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R. Crumb: Conversations (Conversations with Comic Artists) Paperback – May 17, 2004

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R. Crumb: Conversations (Conversations with Comic Artists) + Your Vigor for Life Appalls Me: The R. Crumb Letters 1958-1977 (New Edition)
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Product Details

  • Series: Conversations with Comic Artists
  • Paperback: 244 pages
  • Publisher: University Press of Mississippi (May 17, 2004)
  • Language: English
  • ISBN-10: 1578066379
  • ISBN-13: 978-1578066377
  • Product Dimensions: 8.9 x 6.2 x 0.7 inches
  • Shipping Weight: 15.2 ounces (View shipping rates and policies)
  • Average Customer Review: 4.6 out of 5 stars  See all reviews (5 customer reviews)
  • Amazon Best Sellers Rank: #2,128,594 in Books (See Top 100 in Books)

Editorial Reviews

From Booklist

Robert Crumb is best known as the father of underground comics and a leading chronicler of the hippie scene, but he has progressed far beyond his sixties-based fame. His work now appears in the New Yorker and other upscale publications--a far cry from the cheaply printed, hand-stapled comic books he once hawked on the streets of San Francisco. New collections of interviews with Crumb limn a complex artist even more provocative than the eccentric outsider seen in the acclaimed documentary film Crumb. The 18 pieces in conversations track Crumb's entire career. Earliest is a 1968 Berkeley Barb article, in which the "Hasbury cartoonist" relates his comics' recent "bust" by "the Man" for obscenity. The most penetrating entries come from fanzines and other alternative publications, yet even those from such mainstream sources as the Los Angeles Times are vivid, entertaining, and informative--journalists apparently can't go wrong with Crumb. The most recent talks disclose a much older but still feisty, iconoclastic artist who has fled the American society he'd long scorned to live with his family in a small French village. Although the cartoonist is notoriously shy and allegedly misanthropic, he comes across as congenial, articulate, and, above all, unabashedly candid, in fascinating contrast to the self-loathing curmudgeon of his autobiographical stories. Gordon Flagg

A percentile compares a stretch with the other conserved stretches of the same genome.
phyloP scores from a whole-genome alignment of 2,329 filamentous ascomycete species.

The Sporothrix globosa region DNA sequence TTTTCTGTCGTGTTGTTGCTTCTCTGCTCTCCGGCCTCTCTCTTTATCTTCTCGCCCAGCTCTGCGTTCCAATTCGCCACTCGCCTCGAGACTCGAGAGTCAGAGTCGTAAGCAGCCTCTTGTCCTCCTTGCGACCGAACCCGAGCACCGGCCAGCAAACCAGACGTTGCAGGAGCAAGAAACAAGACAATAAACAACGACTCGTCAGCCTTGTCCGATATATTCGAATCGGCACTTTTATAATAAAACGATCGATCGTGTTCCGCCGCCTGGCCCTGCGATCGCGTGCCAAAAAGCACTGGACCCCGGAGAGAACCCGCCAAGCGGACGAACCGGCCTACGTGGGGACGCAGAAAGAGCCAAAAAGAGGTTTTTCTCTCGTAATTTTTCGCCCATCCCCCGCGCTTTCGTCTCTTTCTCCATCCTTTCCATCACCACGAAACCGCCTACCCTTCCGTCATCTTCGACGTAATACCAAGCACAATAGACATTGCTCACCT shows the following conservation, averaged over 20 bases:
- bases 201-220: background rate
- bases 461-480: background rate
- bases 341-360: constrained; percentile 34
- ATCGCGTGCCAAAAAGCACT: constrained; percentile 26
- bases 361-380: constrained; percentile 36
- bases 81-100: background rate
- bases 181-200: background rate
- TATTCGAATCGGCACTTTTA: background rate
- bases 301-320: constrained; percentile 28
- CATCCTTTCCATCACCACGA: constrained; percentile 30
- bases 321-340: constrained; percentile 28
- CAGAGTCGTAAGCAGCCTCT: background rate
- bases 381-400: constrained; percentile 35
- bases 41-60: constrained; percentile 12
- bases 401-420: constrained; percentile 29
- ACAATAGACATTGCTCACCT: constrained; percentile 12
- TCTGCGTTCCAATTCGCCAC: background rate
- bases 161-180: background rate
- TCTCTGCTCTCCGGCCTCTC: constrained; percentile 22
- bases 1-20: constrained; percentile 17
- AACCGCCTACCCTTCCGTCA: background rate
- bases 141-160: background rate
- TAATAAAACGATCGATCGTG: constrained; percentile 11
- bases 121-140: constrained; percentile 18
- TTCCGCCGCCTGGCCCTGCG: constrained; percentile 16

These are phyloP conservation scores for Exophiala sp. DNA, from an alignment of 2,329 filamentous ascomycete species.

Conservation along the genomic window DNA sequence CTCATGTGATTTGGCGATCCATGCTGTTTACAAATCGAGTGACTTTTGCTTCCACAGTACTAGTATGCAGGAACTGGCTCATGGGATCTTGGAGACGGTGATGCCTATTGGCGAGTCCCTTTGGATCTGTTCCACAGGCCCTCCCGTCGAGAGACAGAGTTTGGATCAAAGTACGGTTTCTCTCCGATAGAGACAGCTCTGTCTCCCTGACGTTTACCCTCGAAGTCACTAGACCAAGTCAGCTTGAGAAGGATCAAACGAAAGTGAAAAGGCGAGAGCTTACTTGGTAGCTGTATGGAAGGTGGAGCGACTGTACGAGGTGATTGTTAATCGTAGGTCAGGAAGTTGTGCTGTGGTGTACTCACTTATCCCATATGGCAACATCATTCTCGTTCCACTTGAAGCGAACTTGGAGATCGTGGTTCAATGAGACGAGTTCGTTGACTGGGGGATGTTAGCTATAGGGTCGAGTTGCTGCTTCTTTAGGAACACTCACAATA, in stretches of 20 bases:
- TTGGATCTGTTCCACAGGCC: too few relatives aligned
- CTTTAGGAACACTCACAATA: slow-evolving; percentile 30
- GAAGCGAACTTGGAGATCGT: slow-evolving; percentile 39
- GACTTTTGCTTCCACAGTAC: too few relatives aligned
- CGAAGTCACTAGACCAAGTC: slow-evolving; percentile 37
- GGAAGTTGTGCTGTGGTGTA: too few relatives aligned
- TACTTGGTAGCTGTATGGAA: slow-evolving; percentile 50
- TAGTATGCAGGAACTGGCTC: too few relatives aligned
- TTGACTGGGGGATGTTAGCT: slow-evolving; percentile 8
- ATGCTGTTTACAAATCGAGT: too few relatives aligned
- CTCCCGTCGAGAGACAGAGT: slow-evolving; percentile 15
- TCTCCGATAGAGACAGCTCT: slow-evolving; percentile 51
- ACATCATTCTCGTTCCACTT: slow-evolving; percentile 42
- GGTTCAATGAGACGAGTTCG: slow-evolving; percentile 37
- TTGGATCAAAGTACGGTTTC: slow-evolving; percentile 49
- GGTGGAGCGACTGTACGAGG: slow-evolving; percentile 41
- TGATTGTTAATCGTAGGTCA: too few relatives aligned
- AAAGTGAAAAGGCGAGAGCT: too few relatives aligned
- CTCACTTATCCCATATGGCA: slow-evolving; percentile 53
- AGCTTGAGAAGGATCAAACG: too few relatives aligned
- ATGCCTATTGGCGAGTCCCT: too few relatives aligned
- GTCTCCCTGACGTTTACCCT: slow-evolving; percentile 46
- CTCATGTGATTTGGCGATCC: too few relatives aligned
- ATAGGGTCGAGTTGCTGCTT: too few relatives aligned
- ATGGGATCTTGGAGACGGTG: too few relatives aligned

Copyright © American Library Association. All rights reserved --This text refers to the Hardcover edition.

From the Inside Flap

In this collection of interviews that spans from the late 1960s to the beginning of the twenty-first century, the comic artist proves to be iconoclastic, opinionated, and impervious to the commercial moods of the public

More About the Author

Born in Philadelphia, R. Crumb is the author of numerous comic works and one of the pioneers of underground comics. His books include Kafka, The Complete Crumb Comics (17 volumes), The R. Crumb Sketchbook (10 volumes), R. Crumb Draws the Blues, The Book of Mr. Natural, The Book of Genesis Illustrated by R. Crumb, and many more. He lives in the south of France with his wife, the artist Aline Kominsky-Crumb.